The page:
The impact of this intervention on costs to patients was also not considered in this analysis. One study from Canada has demonstrated that cost savings to patients may be significant16 due to avoided transportation costs and lost productivity and wages from taking uncompensated time off from work. These potential benefits associated with the eConsult represent unmeasured but potentially important cost savings that accrued to patients in this study.

One final cost savings to specialists (but not to payers) that was not measured in our study was the potential reduction in no-show rates in the F2F group. Reducing the number of F2F visits and only sending those patients who truly require one may also reduce rates of costly no-shows. Of the 235 patients in the F2F group, 35 (15%) patients never saw the cardiologist and 24 (10%) were confirmed no-shows. No-shows are not only costly to the specialist, but missing appointments also means forfeiting needed input on the patient’s care. This can result in costly complications later on that may have been preventable.


This study had several limitations. The short 6-month duration of follow-up may have resulted in an inability to detect any seasonal cost variations. It is also possible that shorter-term cost savings resulted in cost increases at a later date. In addition, the focus on a single specialty precludes generalizing these findings to other specialties. Many eConsult systems provide access to a wide range of specialties for which the cost implications are unknown. Also, this evaluation only included patients with Medicaid, which precludes drawing broader conclusions on the impact of eConsults for the uninsured or for patients with Medicare or private insurance, as Medicaid costs are significantly different from those of other payers.


We conducted the first randomized controlled trial of eConsults for cardiology and demonstrated that they resulted in reduced total healthcare costs for Medicaid members’ care. The implications of the cost savings demonstrated in this study are important for state Medicaid agencies and other health systems seeking new ways to improve access and quality while reducing cost. Policy changes that support the use of eConsults as a new service modality could result in significant savings to the Medicaid program in a relatively short time frame. However, sustaining eConsult programs will require changes in reimbursement policies, either by authorizing payments for eConsults on a fee-for-service basis or by increasing the opportunities for primary care and specialty providers to share in the savings that accrue from more efficient and effective care. Future studies should examine the cost–benefit balance of eConsults for multiple specialties and in more diverse settings to further inform these policy changes as well as which changes in costs trigger changes in other costs. Longer follow-up will also be useful to determine the durability of savings realized in the short term.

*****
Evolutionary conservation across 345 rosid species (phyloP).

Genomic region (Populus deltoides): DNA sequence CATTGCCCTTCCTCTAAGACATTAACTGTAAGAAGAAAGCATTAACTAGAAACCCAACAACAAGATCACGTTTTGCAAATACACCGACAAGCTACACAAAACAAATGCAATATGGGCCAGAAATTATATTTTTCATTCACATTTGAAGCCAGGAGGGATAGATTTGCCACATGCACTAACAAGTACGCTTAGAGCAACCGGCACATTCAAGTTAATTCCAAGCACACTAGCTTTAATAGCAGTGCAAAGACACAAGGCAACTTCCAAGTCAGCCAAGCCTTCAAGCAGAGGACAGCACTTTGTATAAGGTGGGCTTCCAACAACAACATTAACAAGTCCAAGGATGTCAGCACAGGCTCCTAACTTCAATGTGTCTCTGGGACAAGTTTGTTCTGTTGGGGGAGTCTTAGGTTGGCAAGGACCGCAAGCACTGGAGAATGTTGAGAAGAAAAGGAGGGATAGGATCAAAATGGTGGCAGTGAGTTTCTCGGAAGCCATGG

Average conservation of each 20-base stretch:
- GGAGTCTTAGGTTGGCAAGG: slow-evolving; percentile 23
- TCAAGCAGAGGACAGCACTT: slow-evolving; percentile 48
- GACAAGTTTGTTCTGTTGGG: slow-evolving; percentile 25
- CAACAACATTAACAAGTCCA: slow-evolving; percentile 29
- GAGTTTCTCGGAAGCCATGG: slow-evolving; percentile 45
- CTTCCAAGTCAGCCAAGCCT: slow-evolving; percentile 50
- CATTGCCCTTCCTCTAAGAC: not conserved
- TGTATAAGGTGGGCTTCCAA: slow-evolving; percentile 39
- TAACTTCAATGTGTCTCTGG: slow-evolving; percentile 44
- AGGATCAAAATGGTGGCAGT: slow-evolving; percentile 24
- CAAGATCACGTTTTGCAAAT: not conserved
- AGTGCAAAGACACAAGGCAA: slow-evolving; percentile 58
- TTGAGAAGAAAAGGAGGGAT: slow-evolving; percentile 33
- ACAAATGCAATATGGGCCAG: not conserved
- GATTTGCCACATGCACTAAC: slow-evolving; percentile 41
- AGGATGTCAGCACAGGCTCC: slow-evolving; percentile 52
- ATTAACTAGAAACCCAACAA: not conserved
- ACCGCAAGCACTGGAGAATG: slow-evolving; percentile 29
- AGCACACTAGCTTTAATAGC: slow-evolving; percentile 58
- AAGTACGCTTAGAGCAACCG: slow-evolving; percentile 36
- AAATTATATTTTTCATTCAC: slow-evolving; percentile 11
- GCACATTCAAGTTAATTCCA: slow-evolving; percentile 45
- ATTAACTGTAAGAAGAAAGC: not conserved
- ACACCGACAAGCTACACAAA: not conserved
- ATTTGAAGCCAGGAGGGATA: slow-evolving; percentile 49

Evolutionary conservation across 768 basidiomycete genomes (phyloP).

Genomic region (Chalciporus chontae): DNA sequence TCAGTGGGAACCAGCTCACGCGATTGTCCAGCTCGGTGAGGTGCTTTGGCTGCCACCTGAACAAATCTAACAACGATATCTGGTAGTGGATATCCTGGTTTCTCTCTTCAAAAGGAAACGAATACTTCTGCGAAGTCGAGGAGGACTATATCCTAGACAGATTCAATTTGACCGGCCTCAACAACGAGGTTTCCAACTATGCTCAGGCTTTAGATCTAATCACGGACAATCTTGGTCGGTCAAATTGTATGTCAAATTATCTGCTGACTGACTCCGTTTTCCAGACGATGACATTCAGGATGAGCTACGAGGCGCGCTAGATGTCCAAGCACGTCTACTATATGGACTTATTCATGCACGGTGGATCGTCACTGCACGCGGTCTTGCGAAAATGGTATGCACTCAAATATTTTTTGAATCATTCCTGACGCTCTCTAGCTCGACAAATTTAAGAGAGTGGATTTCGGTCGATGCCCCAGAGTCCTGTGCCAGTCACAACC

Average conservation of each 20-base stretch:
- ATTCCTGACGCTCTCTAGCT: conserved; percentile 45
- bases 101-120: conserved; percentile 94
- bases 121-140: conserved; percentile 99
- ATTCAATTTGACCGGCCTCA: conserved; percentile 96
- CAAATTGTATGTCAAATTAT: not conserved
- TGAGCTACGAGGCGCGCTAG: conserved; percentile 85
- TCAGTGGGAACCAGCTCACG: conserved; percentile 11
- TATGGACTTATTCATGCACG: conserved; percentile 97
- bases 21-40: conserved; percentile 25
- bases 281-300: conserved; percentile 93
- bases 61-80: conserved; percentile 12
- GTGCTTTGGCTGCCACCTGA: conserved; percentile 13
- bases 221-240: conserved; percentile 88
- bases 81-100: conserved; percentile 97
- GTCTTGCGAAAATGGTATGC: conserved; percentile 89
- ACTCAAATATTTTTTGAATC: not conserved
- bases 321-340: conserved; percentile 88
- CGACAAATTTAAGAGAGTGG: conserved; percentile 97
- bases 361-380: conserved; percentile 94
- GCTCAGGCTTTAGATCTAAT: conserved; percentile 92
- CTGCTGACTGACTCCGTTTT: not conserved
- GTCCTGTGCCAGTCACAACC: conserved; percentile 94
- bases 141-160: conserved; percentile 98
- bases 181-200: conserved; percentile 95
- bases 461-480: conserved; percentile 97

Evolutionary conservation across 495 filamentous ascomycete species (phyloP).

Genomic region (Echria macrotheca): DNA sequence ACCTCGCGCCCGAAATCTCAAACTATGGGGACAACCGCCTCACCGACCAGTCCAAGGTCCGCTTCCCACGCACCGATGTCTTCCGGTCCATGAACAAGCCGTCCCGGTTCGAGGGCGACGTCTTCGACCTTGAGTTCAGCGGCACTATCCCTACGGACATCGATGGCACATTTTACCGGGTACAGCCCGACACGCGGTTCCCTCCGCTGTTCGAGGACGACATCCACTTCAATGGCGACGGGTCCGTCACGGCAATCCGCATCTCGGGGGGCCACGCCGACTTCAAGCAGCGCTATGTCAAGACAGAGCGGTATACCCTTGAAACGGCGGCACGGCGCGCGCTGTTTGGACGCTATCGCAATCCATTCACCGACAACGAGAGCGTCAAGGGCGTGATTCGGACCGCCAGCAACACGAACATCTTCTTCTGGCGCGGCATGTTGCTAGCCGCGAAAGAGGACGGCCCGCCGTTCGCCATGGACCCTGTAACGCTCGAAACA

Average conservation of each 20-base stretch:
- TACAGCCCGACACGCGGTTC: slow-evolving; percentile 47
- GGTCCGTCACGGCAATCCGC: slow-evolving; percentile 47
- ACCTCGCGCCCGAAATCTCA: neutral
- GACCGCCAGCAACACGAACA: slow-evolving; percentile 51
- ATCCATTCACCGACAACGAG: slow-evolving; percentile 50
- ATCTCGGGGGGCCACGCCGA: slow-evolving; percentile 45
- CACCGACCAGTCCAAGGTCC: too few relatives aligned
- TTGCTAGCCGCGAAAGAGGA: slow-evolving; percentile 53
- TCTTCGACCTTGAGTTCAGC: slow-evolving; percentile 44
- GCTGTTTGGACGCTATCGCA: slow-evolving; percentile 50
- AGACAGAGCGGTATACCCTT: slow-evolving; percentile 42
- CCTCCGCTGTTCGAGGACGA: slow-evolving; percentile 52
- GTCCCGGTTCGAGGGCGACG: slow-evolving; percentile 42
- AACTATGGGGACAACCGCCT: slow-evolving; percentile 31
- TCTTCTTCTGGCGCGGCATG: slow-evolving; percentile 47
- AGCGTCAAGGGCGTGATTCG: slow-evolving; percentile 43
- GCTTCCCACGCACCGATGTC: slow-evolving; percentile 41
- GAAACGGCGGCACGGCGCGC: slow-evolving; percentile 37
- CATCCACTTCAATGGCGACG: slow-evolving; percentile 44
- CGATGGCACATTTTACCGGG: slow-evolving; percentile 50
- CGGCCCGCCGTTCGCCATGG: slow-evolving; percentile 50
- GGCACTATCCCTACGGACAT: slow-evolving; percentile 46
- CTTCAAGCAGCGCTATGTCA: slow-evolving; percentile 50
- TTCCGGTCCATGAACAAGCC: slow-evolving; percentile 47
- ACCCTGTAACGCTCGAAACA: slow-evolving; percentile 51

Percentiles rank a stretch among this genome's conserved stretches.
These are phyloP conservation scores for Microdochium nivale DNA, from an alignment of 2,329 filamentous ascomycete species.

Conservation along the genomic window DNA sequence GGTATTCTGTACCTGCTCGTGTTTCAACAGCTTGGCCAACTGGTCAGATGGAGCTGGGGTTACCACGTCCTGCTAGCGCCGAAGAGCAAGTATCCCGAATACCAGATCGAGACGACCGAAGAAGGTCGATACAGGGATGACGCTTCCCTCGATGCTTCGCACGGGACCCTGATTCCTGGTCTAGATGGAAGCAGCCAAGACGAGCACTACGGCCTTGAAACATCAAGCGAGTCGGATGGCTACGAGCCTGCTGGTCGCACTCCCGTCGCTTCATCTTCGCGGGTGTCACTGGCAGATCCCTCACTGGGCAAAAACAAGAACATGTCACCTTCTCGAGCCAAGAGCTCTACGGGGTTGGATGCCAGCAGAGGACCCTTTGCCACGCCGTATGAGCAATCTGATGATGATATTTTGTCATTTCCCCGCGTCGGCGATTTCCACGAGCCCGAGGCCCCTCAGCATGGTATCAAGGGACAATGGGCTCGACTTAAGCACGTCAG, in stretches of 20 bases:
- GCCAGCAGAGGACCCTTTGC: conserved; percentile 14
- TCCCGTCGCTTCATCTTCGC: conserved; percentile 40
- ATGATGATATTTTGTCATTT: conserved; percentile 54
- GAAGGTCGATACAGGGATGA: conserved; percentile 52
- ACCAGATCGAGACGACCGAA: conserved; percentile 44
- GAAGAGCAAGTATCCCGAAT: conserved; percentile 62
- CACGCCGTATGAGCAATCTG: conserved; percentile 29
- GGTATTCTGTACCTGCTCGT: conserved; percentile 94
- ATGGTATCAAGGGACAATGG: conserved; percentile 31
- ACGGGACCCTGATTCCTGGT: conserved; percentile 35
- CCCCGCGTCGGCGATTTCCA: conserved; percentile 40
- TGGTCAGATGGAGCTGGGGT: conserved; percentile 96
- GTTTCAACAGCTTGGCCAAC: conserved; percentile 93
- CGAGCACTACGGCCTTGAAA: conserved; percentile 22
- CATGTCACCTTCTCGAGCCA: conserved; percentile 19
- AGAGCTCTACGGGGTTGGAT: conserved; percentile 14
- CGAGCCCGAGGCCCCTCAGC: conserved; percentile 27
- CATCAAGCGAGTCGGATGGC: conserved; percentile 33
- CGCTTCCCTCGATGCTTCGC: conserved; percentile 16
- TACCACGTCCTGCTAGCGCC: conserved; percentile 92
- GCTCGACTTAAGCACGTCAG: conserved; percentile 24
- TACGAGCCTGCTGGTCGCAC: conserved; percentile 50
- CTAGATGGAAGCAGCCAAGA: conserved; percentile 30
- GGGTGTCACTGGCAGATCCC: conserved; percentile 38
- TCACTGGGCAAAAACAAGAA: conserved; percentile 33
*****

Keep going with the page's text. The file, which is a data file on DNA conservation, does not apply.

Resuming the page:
Author Affiliations: Weitzman Institute (DA, IZ, JV), Middletown, CT; UConn Health Disparities Institute, University of Connecticut (VV, EC), Farmington, CT; RPM Health (AH), Farmington, CT; Center for Excellence in Primary Care, University of California, San Francisco (JNO), San Francisco, CA.

Source of Funding: Connecticut Health Foundation.

Author Disclosures: Dr Villagra is president of Health & Technology Vector, which signed a contract with CeCN, an eConsult company, after completion of this work. Dr Olayiwola began work for an eConsult company in March 2017, well after this work was completed. The remaining authors report no relationship or financial interest with any entity that would pose a conflict of interest with the subject matter of this article.

Authorship Information: Concept and design (DA, IZ, JV, JNO); acquisition of data (DA, VV); analysis and interpretation of data (DA, VV, EC, AH, JV); drafting of the manuscript (DA, VV, EC, IZ, AH); critical revision of the manuscript for important intellectual content (DA, VV, EC, IZ, AH, JV, JNO); statistical analysis (DA, VV, EC, AH); provision of patients or study materials (DA); obtaining funding (DA, JNO); administrative, technical, or logistic support (DA, JNO); and supervision (DA).

Address Correspondence to: Daren Anderson, MD, Weitzman Institute, 631 Main St, Middletown, CT 06457. Email: